The point is that anyone is capable of asking those deep questions and listening for the answers, are never to far away if you know that the answers can come from within as well. You do not need to be on another continent.
Spectrum...no religion, as spirituality requires no religion.
[quote=Remind]as spirituality requires no religion.[/quote]
I agree with you as I wanted to see if you were actually attached to any religion per say and would had strong feeling about the interpretation of spirituality based on some form of that religion. So your answer was nice to know.
[quote]Spirituality can refer to an ultimate or immaterial reality; an inner path enabling a person to discover the essence of their being; or the “deepest values and meanings by which people live.[/quote] http://en.wikipedia.org/wiki/Spirituality
Could we say then that spirituality and higher consciousness, are very close in their interpretations? ennir what do you think?
[quote]Higher consciousness is generally regarded as a developed state of consciousness in which aspects of the mind, such as thought, perception and attention, are improved, refined and enhanced. It is considered thus to be a higher level of consciousness relative to ordinary consciousness, in the sense that a greater awareness of reality is achieved. In a secular context, higher consciousness is usually associated with exceptional control over one's mind and will, intellectual and moral enlightenment, and profound personal growth.. In a spiritual context, it may also be associated with transcendence, spiritual enlightenment, and union with the divine.[/quote] http://en.wikipedia.org/wiki/Higher_consciousness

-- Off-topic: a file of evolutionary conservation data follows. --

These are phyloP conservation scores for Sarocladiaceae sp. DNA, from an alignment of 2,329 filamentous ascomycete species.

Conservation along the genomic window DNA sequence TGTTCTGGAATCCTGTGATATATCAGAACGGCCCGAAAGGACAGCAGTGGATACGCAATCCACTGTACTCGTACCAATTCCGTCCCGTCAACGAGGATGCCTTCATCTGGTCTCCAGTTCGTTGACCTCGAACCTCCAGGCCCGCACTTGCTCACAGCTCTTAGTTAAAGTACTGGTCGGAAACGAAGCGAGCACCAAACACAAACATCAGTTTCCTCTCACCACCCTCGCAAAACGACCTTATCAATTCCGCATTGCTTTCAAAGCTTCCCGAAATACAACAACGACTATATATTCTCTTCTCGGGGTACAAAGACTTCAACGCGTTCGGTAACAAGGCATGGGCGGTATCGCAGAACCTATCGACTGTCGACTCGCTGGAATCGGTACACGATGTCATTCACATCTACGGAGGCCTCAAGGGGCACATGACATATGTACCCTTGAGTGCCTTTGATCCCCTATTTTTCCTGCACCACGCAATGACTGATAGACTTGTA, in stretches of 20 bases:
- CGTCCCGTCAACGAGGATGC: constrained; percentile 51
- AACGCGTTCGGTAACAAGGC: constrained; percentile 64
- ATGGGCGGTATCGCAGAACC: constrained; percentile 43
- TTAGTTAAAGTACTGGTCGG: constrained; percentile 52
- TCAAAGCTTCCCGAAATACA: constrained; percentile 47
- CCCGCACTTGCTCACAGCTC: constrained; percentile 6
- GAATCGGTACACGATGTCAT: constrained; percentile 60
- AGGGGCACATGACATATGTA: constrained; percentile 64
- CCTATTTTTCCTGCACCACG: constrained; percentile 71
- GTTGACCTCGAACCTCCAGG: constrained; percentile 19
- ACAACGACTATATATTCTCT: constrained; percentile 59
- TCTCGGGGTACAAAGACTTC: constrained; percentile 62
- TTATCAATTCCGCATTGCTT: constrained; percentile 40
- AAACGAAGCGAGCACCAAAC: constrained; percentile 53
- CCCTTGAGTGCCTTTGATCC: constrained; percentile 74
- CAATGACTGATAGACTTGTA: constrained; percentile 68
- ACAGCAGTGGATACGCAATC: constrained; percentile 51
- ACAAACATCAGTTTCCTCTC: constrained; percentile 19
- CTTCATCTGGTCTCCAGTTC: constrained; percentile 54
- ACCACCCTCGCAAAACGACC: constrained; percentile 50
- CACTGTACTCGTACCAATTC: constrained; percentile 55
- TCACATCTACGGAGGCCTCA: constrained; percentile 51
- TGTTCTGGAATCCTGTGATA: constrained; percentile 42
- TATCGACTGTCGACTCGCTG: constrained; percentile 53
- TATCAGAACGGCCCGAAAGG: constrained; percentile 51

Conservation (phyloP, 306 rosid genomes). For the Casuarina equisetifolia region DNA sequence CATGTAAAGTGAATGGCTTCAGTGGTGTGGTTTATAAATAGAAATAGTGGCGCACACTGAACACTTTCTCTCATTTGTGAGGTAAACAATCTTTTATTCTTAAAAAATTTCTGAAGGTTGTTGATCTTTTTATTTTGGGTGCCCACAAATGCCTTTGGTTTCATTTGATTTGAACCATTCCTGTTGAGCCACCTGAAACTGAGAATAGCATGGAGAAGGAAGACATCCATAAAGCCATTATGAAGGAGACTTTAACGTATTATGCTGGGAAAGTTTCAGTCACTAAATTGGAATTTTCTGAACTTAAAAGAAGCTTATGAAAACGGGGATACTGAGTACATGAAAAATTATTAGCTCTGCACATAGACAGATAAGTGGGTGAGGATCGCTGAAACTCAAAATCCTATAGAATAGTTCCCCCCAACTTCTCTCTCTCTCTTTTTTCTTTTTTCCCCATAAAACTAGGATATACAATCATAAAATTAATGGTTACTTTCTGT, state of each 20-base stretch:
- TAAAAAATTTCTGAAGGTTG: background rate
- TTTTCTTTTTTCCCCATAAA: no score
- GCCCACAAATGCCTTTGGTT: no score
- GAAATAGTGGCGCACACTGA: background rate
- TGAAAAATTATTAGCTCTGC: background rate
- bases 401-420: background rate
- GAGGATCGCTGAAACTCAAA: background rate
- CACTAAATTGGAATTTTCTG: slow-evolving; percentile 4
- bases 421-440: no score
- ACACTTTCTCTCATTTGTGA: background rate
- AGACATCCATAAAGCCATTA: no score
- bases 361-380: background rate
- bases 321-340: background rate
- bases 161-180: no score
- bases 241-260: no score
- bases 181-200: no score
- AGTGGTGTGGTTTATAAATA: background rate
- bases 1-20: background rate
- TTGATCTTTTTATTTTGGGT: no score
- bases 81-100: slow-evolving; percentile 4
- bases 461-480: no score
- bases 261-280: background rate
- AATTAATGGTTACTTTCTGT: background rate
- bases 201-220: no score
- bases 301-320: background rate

I like what you have said here, I feel your use of "gravitating toward" and "intonations" are words that lend themselves to a more subtle understanding of reality. In my view, this is where intention comes into play and the critical need to be aware of one's deepest intention because it is our deepest intention that lays the groundwork for future states of mind.
As to the "struggle to walk on stormy waters" my experience is that through meditation practice one can sink deep beneath the stormy waters to a place of equanimity.